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Methodology points to 100 per cent stock allocation

Feeling bullish? The Dow Jones Golden Crossover U.S. Large-Cap Stock Market Index certainly is. The index uses a quantitative and rules-based algorithm to decide on allocations between stocks and cash (or U.S. Treasury bills). Until recently, the methodology had put the index's stock allocation at just 25 per cent, versus 75 per cent for T-bills. Over the next four days, though, the stock allocation will rise to 100 per cent.

The switch relates to the so-called Golden Cross, a technical formation where an index's 50-day moving average rises above the 200-day moving average – which some investors believe is a flashing signal that bullishness is in order.



Major indexes, including the S&P 500, flashed a Golden Cross earlier this year. But apparently the trigger for the Dow Jones Golden Crossover index is only now being recognized, even though the S&P 500 has risen nearly 8 per cent since its Golden Cross appeared near the end of January. Similarly, the Dow Jones U.S. Large Cap index has risen more than 8 per cent since its Golden Cross appeared in January.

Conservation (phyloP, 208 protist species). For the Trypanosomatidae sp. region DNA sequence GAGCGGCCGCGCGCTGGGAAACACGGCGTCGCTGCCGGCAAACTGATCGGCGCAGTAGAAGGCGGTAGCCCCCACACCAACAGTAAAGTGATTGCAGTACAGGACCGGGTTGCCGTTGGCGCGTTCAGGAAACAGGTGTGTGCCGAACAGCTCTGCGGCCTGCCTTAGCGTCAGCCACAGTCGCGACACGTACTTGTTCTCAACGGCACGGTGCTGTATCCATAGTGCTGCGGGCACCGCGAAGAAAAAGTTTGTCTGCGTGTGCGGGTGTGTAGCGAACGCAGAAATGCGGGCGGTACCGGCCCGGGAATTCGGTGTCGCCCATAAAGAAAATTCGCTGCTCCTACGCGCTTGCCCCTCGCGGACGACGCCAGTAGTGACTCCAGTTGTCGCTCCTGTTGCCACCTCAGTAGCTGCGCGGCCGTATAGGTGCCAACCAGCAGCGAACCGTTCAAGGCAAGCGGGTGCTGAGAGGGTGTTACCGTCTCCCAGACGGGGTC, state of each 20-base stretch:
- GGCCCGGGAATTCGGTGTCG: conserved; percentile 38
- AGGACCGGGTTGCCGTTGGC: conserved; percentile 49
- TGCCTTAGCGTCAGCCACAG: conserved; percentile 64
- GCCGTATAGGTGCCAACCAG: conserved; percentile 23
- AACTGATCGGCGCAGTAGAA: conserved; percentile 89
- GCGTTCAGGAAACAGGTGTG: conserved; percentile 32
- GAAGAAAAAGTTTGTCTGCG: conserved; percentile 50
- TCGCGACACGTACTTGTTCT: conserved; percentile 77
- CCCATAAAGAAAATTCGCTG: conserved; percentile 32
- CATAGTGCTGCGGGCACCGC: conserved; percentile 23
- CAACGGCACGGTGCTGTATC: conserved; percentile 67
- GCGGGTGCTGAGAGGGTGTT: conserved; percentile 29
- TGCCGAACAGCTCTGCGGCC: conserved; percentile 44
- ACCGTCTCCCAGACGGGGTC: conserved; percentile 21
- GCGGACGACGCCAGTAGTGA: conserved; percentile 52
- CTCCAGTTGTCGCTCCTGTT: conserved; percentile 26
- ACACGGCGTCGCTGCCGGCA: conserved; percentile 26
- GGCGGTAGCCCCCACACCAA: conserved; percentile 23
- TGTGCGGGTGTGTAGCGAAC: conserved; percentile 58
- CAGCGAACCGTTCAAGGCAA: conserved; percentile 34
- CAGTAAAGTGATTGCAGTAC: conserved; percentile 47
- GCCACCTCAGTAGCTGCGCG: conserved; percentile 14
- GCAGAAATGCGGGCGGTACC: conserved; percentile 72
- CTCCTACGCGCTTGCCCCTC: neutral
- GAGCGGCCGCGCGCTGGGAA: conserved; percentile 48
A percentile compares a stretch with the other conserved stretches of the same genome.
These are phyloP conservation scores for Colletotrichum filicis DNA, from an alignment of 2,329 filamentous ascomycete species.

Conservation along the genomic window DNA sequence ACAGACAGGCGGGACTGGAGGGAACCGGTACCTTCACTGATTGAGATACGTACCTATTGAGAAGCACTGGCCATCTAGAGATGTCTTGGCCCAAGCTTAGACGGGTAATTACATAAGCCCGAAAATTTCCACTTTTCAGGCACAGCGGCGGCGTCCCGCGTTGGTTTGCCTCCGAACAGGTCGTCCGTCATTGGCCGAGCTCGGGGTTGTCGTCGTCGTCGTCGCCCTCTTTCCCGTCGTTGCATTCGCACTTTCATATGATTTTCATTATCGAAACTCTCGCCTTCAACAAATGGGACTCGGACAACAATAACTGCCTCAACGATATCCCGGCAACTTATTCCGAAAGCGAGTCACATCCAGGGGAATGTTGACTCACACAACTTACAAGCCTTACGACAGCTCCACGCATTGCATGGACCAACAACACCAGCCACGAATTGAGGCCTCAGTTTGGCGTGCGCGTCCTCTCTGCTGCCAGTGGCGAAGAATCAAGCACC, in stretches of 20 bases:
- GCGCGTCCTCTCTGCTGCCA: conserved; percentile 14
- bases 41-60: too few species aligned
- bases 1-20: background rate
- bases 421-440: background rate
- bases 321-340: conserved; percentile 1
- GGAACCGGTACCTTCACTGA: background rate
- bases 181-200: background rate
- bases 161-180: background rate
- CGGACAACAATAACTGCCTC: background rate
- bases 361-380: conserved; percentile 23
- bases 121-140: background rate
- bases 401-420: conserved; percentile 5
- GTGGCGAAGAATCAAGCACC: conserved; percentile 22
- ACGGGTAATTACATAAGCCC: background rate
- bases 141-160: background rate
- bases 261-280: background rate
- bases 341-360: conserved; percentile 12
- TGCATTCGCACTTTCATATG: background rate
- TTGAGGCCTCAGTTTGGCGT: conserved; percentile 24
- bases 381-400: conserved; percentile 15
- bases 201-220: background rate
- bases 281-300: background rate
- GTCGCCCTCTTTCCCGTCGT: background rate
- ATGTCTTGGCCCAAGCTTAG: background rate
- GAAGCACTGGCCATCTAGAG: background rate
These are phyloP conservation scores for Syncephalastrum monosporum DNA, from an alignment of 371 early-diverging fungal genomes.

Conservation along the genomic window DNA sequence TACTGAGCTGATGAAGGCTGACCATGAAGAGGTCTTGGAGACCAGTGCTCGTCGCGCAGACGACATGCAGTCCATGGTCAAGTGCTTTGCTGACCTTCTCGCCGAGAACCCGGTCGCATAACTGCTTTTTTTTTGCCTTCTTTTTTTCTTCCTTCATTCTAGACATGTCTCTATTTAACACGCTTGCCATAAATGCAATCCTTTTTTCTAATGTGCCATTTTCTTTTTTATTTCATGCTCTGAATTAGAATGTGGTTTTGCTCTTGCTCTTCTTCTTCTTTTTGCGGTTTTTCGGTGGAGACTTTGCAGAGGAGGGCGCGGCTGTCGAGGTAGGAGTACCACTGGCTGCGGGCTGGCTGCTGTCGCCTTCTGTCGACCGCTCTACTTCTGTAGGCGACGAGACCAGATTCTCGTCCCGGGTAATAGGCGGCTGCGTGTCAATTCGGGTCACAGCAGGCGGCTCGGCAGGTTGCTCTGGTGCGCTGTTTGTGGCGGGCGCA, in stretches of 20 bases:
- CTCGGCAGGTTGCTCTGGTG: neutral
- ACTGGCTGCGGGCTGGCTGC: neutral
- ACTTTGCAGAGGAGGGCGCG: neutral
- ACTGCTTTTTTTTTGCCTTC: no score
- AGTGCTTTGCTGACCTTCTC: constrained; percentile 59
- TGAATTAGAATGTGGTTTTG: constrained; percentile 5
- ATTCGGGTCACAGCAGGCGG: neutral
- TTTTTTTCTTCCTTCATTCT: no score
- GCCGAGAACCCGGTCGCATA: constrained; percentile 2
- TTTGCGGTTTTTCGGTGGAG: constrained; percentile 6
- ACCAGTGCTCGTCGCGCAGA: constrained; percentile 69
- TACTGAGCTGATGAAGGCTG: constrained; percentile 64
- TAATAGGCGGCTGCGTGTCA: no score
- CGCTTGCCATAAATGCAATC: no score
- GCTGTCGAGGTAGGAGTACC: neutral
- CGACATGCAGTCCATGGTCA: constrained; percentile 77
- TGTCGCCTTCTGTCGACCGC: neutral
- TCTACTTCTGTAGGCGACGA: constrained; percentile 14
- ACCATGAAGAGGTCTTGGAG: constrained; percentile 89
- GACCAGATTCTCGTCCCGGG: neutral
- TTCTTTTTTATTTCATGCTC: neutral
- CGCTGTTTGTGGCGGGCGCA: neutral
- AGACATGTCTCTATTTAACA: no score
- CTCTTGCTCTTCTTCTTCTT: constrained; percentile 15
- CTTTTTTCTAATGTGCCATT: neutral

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No matter. The folks behind the index stand by their methodology, pointing to its performance over the past decade in a press release: "As a result of the systematic application of the Golden Crossover system, from December 31, 1999 through December 30, 2011, the Dow Jones Golden Crossover U.S. Large Cap Total Stock Market Index outperformed the Dow Jones U.S. Large-Cap Total Stock Market Index (its 'long only' benchmark) by 3.85 percentage points and reflected reduced volatility by 6.13 percentage points, with both measured on an annualized basis."

Still, they caution that "moving average crossover systems are intended to identify the change in market trends, not predict the tops and bottoms of the market."

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About the Author
Investing Reporter

David Berman has been writing about business and investing since 1995. He has written for a number of magazines, including Canadian Business and MoneySense. He worked at the Financial Post as an investing writer and daily columnist before moving to the Globe and Mail in 2008. More

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